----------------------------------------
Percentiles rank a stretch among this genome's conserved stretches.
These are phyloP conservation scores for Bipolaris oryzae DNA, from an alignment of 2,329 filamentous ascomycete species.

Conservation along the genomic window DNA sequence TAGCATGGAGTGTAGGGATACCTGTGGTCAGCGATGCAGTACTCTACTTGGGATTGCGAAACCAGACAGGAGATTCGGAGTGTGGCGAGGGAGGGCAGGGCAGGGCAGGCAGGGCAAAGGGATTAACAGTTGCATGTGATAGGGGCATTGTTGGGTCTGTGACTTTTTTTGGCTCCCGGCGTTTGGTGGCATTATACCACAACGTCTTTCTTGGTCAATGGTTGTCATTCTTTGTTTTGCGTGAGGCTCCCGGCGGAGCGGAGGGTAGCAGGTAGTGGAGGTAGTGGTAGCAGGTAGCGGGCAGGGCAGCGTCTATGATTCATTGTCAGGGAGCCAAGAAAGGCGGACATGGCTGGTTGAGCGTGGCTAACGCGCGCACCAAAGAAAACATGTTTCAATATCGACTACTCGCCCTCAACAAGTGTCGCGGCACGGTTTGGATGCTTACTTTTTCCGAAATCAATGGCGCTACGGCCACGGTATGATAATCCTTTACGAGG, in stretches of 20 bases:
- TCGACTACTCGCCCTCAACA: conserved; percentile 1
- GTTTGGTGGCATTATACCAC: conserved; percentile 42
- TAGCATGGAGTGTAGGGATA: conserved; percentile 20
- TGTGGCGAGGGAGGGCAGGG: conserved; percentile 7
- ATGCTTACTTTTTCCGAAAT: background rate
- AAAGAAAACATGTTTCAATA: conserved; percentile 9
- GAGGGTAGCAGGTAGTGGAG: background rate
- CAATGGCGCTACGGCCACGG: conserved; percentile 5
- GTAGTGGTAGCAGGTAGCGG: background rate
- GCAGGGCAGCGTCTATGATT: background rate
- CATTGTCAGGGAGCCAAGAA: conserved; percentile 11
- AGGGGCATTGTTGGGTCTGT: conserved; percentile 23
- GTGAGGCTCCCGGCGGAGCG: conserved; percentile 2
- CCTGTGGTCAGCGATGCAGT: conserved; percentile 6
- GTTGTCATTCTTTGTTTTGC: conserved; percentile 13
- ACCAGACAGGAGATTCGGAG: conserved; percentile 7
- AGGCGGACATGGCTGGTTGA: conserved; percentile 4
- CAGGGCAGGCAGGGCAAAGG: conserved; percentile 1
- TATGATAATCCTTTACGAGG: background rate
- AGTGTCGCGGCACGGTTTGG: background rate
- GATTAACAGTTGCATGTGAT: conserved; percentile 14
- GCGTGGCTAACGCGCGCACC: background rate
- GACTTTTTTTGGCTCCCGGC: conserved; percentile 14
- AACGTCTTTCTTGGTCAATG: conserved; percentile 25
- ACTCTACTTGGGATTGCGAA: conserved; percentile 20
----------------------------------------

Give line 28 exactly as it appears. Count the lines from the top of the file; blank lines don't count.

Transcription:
- ACTCTACTTGGGATTGCGAA: conserved; percentile 20